Tier 3 restrictions will make things difficult for hospitality businesses during the festive season. How will they adapt and cope?
Eating out on Christmas Day has become more and more popular in recent years as people decide to let someone else do the work and relax.
Visiting a hotel or restaurant allows you to enjoy your meal without worrying about whether things will be ready on time or potentially having a dinner disaster on your hands.
However, with Tier 3/Level 3 restrictions in place in Dundee, Fife and Perth and Kinross due to the coronavirus pandemic the experience is going to be a very different one this year – for diners, hoteliers and restaurateurs.
Under Level 3 of the Scottish Government’s Covid-19 safety measures alcohol is not permitted to be sold at all in hospitality settings even when dining.
So how do restaurants and hotels intend to rise to yet another challenge?
Restrictions have hit hard
Manny Baber, general manager of Sleeperz Hotel in Dundee city centre and chairman of the Dundee and Angus Visitor Accommodation Association, said Tier 3 restrictions are having a huge impact on them.
The uncertainty of the situation allied to the ever-changing restrictions and the inability to serve alcohol are damaging for hospitality enterprises.
He said: “Since opening, we’ve enjoyed a loyal local following at Christmas and Hogmanay.
“In the past few weeks, people have booked, cancelled and rebooked and feel uncertain about the fluid nature of the restrictions and the Tier system.
“The restrictions on serving alcohol have hit us hard in terms of bookings in our lounge bar and restaurant and especially for festive celebrations.
“Guests are staying overnight but we are finding that few people want to come and eat without being able to enjoy a drink or move on to other venues after 6pm.
“While we can stay open and want to provide great hospitality and opportunity for people to enjoy themselves, it’s a challenge to break even once you consider staff costs, overheads and the additional investment required to be Covid-19 secure.
“These are tough times all round and hospitality is suffering badly as an industry. However we are hoping to welcome in a much safer and better 2021.”
Getting creative with the drinks menu
In Stonehaven, Aberdeenshire, Raj Hamid, owner of fine dining restaurant Carron to Mumbai is keeping his restaurant open for Christmas, and while he’s experienced a few booking cancellations, it has mainly been customers cancelling throughout the entire festive period that has affected his business.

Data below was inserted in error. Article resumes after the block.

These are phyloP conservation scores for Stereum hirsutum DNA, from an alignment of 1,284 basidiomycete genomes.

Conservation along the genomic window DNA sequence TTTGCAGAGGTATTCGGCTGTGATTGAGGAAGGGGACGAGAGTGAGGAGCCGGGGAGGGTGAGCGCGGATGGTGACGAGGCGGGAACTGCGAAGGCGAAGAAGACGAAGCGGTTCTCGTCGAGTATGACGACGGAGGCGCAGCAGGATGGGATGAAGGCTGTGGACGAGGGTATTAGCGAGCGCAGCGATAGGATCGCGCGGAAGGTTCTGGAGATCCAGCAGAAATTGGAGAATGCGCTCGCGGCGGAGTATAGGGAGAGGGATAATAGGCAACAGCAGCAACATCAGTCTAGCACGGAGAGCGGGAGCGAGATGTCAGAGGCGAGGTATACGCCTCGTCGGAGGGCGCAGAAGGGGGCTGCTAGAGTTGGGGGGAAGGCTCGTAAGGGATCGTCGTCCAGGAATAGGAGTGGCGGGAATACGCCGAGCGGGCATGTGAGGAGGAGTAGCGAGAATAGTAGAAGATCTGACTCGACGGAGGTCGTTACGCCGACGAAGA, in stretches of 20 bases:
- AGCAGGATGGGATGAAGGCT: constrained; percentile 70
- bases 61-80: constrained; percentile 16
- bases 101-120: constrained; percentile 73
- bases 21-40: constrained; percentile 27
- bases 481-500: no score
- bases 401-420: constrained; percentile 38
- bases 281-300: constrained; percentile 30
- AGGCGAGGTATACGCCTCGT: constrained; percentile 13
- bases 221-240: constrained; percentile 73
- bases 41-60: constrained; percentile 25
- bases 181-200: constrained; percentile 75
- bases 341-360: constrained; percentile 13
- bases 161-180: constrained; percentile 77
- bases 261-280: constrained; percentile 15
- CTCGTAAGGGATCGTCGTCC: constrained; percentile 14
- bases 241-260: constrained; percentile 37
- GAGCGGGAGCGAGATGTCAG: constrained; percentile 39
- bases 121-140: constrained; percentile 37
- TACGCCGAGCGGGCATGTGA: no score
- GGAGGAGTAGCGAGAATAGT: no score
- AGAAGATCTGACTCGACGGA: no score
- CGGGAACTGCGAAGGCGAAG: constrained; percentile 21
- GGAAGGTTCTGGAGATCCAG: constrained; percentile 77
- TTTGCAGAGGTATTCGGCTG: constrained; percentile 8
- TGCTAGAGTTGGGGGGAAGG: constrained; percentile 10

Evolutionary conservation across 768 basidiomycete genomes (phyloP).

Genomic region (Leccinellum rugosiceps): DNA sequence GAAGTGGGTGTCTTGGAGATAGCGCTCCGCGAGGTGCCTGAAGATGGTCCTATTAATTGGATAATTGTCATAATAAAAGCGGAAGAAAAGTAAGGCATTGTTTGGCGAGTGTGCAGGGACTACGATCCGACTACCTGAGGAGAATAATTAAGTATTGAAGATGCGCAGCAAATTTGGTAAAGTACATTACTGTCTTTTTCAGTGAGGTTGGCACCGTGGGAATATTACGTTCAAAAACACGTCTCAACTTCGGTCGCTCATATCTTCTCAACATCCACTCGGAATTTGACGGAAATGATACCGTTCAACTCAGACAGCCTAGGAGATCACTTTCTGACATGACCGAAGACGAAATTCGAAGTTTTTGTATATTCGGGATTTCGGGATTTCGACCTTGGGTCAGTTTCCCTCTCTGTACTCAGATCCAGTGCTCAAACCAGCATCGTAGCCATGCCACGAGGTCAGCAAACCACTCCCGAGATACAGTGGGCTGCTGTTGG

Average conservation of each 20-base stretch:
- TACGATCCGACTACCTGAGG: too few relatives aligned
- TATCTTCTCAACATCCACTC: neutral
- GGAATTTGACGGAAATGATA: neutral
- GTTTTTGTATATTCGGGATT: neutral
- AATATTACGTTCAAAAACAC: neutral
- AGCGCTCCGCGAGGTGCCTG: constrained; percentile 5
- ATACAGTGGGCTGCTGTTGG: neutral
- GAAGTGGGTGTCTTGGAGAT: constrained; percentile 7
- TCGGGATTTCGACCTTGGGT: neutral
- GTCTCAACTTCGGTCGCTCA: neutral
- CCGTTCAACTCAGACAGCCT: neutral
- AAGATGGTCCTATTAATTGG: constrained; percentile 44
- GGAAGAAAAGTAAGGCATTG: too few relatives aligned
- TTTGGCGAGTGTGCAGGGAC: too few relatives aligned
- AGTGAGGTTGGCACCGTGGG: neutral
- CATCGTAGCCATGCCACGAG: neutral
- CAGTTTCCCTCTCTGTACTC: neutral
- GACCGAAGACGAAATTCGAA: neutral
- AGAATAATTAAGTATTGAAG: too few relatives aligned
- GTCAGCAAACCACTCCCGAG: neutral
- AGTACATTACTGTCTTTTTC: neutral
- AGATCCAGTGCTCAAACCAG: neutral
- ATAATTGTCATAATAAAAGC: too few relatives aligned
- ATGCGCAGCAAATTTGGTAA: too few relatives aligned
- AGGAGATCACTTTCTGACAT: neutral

He’s also introducing a range of non-alcoholic drinks to accommodate guests, including new Indian drinks.
He said: “Since the Tier announcement came into place the phone has been ringing non-stop with cancellations. It is primarily dinner reservations between Christmas and Hogmanay. On Christmas Day we’ve had three reservations cancelled and I think that may be as a result of them not being able to have drinks, or have the gathering they had hoped for.
“The staff rota has already been populated and we’ve already purchased what we need for the day with produce ordered and everything. These things don’t have long shelf life so we have to be prepared for the day.
“We’ll have non-alcoholic drinks and lots of soft drinks for guests. There will be plenty of non-alcoholic beer, wine, and other drinks for people to enjoy. We will also be serving up authentic Indian drinks, too.
“We have to be festive and give what we can give. There’s no point just cancelling everything. We want to put smiles on people’s faces and keep the festive spirit alive.”
Indoor mixing rules have been relaxed slightly allowing people to form “bubbles”.
From December 23 to December 27, inclusive, the public will be allowed to travel within the UK to spend Christmas with their loved ones in bubbles of up to eight people from three households (including your own). Children under 12 from these households aren’t counted and do not need to maintain a physical distance from others according to the government.
However, you can also only be in one Christmas bubble with two other households so be mindful of this when “bubbling” up.
And while you can still enjoy hospitality in Tier 3, you must abide by the rules in place.
Currently the rules allow for two households of up to six people to visit them, so you cannot visit with your Christmas bubble of three households up to eight people.
Keeping an eye on “bubbles” in their premises will put a great deal of responsibility on hospitality businesses, while not being able to serve any alcohol, the fizzy stuff in particular, is a definite downside for parties eating out.
In addition, while the rules have been relaxed, it is not encouraged for people to meet up with those from other households putting more of the onus on businesses.